Chilean Economy Could Hold Some Value For Stocks

Includes: CCU, ECH, SQM
by: Kapitall


Growth in emerging economies has cooled in the last two quarters.

BRIC countries are particularly weak due to economic and political factors.

Chile, on the other hand, continues to show robust growth.

The U.S. economy is slowly emerging from the quagmire created by the Great Recession and is expected to grow by 2.8% this year. In late January, the IMF forecast global growth of 3.7% revising estimates upwards by 0.1% from October. Other large economies like Russia and Brazil have seen their growth expectations slow considerably to 2% and 2.3%, respectively.

Click here for more information on the stocks listed in this article.

Emerging markets, for the most part, are finally seeing their meteoric growth begin to slow down, although most estimates for 2014 are still higher than the global average, giving investors plenty of time to take advantage of opportunities there.

In Latin America, Brazil has gotten the most attention, but Chile's economy has been growing aggressively in the shadows. Chile's economic growth should equal last year's at 4.2% - a stagnant figure but still higher than the global average. GDP is anticipated to expand 26.6%, however, to 4.75% this year from 3.75% last year.

Bright spots for the Chilean economy lie in its inflation and unemployment numbers. Over the next 2 years, inflation is expected to stay under 3% while unemployment has stayed at historic lows of around 5.5%. The domestic currency, the Chilean Peso, has kept pace with the US Dollar creating stability and encouraging investment. In 2013, the World Bank named Chile the best Latin American country to do business in due to the country's open regulations regarding trade and entrepreneurship.

Going forward, Chilean stocks should provide investors with plenty of growth opportunities. Call the economy sluggish at your own risk - it's still growing at twice the rate of the United States.

Investors looking for broad access to Chile's economy should consider iShares' MSCI Chile Investable Market Index (NYSEARCA:ECH). The ETF hasn't performed well in the past year, down about 27%, but most of that can be attributed to the sickly copper market. However, copper may have bottomed allowing the ETF to finally breakout.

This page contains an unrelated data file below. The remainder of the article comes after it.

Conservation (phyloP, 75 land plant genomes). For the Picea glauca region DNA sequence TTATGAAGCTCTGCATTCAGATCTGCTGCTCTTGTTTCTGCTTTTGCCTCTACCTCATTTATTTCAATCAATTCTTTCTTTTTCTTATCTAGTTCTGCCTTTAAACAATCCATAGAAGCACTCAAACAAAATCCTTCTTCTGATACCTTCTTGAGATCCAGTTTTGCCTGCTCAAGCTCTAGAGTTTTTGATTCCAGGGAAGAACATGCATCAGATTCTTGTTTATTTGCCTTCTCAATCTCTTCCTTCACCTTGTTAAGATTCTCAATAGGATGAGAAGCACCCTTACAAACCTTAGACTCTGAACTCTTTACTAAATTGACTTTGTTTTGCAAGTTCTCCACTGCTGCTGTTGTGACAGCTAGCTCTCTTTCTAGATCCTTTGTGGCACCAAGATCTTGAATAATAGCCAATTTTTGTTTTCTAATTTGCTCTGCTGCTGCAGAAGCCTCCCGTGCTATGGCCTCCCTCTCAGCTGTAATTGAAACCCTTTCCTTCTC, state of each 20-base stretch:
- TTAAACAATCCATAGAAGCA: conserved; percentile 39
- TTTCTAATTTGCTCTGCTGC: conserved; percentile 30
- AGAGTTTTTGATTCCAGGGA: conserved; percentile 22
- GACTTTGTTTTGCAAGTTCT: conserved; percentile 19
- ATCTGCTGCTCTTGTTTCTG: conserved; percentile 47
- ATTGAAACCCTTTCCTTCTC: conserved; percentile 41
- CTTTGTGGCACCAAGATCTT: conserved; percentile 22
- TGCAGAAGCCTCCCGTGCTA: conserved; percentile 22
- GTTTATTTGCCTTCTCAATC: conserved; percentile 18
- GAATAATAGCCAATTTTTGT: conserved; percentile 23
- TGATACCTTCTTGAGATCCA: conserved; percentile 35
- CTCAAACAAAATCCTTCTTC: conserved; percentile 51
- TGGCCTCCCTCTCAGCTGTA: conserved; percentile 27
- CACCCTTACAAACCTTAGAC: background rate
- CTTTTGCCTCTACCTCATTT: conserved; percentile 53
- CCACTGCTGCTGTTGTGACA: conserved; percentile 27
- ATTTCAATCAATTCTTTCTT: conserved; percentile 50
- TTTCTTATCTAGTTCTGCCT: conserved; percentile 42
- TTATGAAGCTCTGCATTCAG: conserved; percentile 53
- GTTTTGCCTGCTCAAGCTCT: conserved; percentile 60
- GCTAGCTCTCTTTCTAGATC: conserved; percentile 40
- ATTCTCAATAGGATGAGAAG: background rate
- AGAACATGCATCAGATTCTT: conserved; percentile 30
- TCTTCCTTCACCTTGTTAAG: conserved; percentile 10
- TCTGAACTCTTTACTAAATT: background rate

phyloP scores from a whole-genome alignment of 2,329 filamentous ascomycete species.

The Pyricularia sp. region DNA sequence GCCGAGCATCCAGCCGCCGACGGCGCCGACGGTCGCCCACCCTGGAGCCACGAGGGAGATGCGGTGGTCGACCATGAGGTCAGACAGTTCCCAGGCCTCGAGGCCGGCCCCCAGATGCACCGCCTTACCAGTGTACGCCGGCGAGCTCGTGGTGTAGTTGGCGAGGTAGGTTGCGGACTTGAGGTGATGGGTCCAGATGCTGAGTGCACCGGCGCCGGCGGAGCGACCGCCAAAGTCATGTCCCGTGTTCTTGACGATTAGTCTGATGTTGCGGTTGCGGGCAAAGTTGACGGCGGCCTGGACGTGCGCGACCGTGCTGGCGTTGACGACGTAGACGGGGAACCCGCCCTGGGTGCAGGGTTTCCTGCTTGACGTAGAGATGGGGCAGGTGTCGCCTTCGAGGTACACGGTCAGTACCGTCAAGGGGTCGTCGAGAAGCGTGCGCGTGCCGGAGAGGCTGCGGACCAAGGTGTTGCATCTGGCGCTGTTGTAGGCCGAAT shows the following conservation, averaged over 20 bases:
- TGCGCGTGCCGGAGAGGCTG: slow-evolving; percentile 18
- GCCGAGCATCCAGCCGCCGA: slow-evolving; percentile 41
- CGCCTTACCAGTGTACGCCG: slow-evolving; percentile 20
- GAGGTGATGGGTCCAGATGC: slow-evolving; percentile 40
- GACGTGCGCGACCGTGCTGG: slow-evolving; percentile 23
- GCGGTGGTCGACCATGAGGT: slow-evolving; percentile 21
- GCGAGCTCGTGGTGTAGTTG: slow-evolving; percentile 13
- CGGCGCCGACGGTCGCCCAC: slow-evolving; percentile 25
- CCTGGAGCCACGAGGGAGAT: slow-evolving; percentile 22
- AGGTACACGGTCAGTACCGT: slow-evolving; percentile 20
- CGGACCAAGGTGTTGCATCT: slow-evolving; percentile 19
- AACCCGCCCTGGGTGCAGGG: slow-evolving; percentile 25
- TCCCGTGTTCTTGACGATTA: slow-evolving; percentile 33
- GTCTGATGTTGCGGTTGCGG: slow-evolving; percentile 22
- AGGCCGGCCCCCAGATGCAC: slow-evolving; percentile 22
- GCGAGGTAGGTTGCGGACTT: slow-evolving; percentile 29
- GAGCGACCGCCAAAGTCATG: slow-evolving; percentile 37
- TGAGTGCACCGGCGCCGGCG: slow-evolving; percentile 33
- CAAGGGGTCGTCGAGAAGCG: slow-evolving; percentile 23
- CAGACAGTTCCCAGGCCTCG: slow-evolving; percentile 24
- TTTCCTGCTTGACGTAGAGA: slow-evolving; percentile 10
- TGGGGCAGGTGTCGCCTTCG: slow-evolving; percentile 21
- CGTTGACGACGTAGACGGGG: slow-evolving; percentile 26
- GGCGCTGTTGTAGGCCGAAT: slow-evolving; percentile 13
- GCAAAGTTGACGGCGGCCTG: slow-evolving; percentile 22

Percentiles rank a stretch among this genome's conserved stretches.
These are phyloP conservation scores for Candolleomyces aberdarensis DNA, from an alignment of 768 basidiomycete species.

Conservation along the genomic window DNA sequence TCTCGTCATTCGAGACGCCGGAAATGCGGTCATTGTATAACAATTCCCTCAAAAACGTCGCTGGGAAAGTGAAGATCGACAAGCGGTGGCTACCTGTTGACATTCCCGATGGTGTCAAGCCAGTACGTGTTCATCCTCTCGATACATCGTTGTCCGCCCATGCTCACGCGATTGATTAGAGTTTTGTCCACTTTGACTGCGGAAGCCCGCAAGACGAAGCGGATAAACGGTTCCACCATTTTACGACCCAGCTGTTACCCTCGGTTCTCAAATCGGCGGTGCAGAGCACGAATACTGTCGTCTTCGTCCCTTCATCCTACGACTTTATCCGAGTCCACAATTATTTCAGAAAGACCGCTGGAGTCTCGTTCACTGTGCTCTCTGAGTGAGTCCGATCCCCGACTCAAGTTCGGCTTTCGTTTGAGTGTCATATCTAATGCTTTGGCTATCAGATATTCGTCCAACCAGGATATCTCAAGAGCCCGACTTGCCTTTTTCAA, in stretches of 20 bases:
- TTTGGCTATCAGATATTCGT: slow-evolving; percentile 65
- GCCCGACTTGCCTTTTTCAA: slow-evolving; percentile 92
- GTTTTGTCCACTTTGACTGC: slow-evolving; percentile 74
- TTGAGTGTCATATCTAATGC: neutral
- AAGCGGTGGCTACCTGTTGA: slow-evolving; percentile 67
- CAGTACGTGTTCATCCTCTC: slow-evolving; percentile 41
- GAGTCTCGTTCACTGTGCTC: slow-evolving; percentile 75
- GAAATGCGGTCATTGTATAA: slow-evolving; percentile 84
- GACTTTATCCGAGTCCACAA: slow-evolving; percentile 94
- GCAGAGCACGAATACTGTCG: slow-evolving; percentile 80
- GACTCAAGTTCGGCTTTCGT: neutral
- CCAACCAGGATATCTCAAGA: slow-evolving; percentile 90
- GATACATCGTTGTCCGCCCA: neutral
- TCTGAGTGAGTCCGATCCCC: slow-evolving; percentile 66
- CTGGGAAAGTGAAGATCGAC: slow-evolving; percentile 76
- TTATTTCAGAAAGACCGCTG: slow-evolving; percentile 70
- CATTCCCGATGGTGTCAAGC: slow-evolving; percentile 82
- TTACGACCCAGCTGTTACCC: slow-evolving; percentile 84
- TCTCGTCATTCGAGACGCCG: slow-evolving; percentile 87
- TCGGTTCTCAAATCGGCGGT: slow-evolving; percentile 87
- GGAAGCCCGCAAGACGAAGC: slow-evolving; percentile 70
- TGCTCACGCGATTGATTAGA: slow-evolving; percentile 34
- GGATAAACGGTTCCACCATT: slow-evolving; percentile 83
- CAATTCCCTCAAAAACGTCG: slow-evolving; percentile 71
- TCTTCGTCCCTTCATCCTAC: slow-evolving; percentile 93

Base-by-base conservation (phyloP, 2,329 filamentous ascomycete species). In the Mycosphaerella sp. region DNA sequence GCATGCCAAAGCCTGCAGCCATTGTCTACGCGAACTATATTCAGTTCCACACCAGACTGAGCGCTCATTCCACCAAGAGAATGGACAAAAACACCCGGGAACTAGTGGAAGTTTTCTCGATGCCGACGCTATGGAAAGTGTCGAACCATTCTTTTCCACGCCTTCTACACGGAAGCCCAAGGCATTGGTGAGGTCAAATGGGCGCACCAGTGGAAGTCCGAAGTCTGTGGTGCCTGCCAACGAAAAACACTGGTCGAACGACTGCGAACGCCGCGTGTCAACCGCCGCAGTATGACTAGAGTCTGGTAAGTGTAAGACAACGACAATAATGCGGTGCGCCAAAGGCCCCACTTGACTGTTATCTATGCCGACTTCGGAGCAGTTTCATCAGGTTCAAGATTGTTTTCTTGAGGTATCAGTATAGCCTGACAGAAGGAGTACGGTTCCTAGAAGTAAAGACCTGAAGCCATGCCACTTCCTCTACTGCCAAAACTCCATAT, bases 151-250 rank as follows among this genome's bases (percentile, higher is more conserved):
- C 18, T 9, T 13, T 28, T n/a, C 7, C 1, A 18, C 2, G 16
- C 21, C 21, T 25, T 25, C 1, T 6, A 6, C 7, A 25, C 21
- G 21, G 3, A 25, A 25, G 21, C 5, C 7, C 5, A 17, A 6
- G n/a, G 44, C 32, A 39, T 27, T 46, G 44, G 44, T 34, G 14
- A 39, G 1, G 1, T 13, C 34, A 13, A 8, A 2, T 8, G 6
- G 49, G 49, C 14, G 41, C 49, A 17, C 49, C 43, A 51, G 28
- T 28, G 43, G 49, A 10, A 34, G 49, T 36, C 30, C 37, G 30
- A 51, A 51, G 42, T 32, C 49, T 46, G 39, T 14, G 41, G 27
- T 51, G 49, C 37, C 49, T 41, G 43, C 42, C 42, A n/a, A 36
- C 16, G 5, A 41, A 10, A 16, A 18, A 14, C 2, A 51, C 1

Click here for more information and charts on ECH ETF.

For an emerging market fund, the Index's expense ratio of 0.59% is relatively cheap, and it holds 93% of its portfolio in Chilean equities. The fund's top holding is international retailer S. A. C. I. Falabella, a strong company that is taking advantage of the growing market base for the global middle class.

Another company well positioned to profit from the expansion of Latin America's middle class is Compania Cervecerias Unidas S.A. (NYSE:CCU), a diversified beverage company and brewer. The stock trades at just 14 times earnings and has long-term EPS growth expectations of over 10%. It comes with a dividend yield of 1.4% as well. While the stock has been trending downwards over the past year, it's now just 5% off of a 52-week low and looks to have finally stabilized. A conservative estimate based on next year's EPS puts the fair value of the stock at around $26 - a potential gain of 21%.

Click here for more information on Compania Cervercerias Unidas.

Chemical & Mining Company of Chile Inc. (NYSE:SQM) is a diversified chemical company specializing in plant nutrients and industrial chemicals. It exports nearly its entire product which gives it a high negative correlation to the Chilean Peso - as it falls, the company's exports rise on lower relative costs. The stock trades at 15 times earnings with EPS growth of over 27% over the past 5 years. It comes with a hefty dividend yield of 3.9% providing investors with some downside protection. The stock has performed well to start off 2014 posting gains of almost 20% YTD.

Disclosure: I have no positions in any stocks mentioned, and no plans to initiate any positions within the next 72 hours.

Business relationship disclosure: Kapitall is a team of analysts. This article was written by Daniel Cross, one of our writers. We did not receive compensation for this article (other than from Seeking Alpha), and we have no business relationship with any company whose stock is mentioned in this article.